Love Island, the new CBS version of the popular U.K. reality franchise, is much like the other entries in the long history of inescapable fictional islands (Crusoe’s island, Lost’s island, Gilligan’s Island). Maybe you were trying to get to the island on purpose. Maybe you washed up there by random chance. Regardless, once you’ve arrived, it seems like it should be relatively easy to leave, especially because life on the island is often stultifyingly boring. And yet, somehow, leaving is hard. The island pulls you in. You may be stuck there for the duration.
This is more true for Love Island’s audience than for its participants: Viewers must stay with Love Island seemingly eternally because it’s a nightly reality format, so committing to the show requires committing to hour-long episodes every weeknight. Participants are not stuck for quite as long. They’re all trapped together in a villa on Fiji, yes, but they’re also sometimes kicked off the island, especially if they fail to be in an officially designated couple by the time a “recoupling ceremony” rolls around. Eventually, the couple who makes it all the way to the end wins $100,000.
But the timing of recoupling ceremonies, and the structure for how one actually works, are designed to be a bit of a mystery. In fact, all the rules of Love Island are purposely vague. Games happen sometimes, a format the cheeky announcer readily admits “is just a reality-TV mechanism designed to reveal the islander’s deepest and dirtiest secrets.” Occasionally the islanders receive text messages informing them of things like an upcoming game, or that they get to go on a date with someone, or that a recoupling ceremony is nigh.
On the first week of Love Island, after two new male participants arrived to shake up the early established couples, they received texts informing them that America had voted: Dylan would go on a date with Alexandra, and Cormac would go on a date with Caro. Then, in the middle of that date, Dylan and Cormac received another text informing them that Alexandra and Caro would be shuffled off back to the villa, and they should each pick a new date for the rest of the evening. There was no way to know the texts would be coming when they did (although viewers did vote for the initial dating couples), no idea that the dates would be broken up midway through, no meaningful understanding of what these dates would accomplish that just hanging around the villa together wasn’t already accomplishing, and little way to predict how soon a recoupling might be coming. On the island, there’s not much to do except give yourself up to the whims of the mercurial producer-gods.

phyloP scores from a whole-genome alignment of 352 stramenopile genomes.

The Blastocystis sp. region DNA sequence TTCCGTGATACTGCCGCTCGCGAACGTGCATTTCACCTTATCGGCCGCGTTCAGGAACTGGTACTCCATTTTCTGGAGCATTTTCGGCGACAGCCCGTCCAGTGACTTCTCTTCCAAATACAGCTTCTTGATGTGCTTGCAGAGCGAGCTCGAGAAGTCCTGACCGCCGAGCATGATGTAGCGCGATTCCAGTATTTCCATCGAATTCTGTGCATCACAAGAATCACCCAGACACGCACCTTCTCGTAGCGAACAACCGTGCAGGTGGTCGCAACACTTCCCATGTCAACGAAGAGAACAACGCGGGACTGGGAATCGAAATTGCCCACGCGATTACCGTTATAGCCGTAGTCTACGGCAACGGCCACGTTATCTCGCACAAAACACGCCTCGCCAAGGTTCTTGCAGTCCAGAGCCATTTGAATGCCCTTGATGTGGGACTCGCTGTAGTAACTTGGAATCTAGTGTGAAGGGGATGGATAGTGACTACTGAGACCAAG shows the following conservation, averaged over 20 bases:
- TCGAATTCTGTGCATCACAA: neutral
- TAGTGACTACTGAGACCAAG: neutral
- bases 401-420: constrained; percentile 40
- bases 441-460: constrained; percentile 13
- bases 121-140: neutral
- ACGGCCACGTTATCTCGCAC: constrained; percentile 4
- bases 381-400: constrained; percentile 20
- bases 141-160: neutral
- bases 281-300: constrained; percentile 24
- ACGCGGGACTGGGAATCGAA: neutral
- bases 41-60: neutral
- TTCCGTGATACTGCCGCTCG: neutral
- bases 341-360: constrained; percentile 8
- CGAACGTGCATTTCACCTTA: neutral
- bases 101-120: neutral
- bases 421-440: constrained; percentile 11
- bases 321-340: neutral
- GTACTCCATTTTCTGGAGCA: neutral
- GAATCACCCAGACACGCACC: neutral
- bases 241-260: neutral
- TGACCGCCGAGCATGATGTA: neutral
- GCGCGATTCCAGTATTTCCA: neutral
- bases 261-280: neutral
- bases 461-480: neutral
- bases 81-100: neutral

While participants wait for those whims to arrive, they do what comes naturally to a dozen hot singles trapped together in a tropical villa with plenty of alcohol but no access to the outside world. They … work out. This is not a euphemism. The trouble with the U.S. Love Island, at least so far, is that, in spite of all the pressure from unknowable producers who insert dramatic twists whenever they can, in spite of the inherent drama of being trapped together in a villa, and in spite of the most effective Love Island premise — which is that couples have to sleep in a bed together even though they barely know each other — nothing interesting happens. The betrayals are low-key. The participant who was kicked off in the first week did not seem upset. The relationships currently forming seem mostly friendly, with very little sexual tension. Every time a camera catches two people having a potentially fraught conversation, it mostly fizzles. And meanwhile, the background scenery is almost perpetually full of contestants lifting weights. That’s fine, of course — the dress code for Love Island is tiny bathing suit plus hilariously visible microphone pack, so it’s hard to blame any of them for wanting to look their best. But it adds to the sense that, like Robinson Crusoe trapped on his island for weeks on end, the real challenge of the experience is just filling the time.
Still, there is something about it, something about the insularity and banality of it all, that makes the show hard to quit. Maybe it’s the unknowability of it, the refusal to outline how any of the rules work, or to even commit to the existence of rules at all. Maybe it’s that the hot singles are all new faces, bringing with them none of the exhausting personal histories that preload the drama on Bachelor in Paradise, a similar “singles in bikinis” reality format. Maybe it’s that none of them have yet been revealed as villains. It’s boring, sure, but also after the first week no one hates each other. That’s a surprisingly rare commodity on love-based reality TV.
That may change as people get to know one another better, as feelings get stronger, and as the producers start to inevitably double down on the dramatic twists. For right now, though, the appeal of Love Island may just be that, for a show about people trapped together on a villa and forced to share beds with strangers, it’s surprisingly comforting. Are there more interesting things to watch? Sure. But is it nice to watch an unexpectedly gentle reality show about hot, superficial singles just trying their best to get along while wearing bikinis and not (as yet) being embroiled in messy, unsubstantiated sexual-assault allegations? Strangely enough, for right now, it is.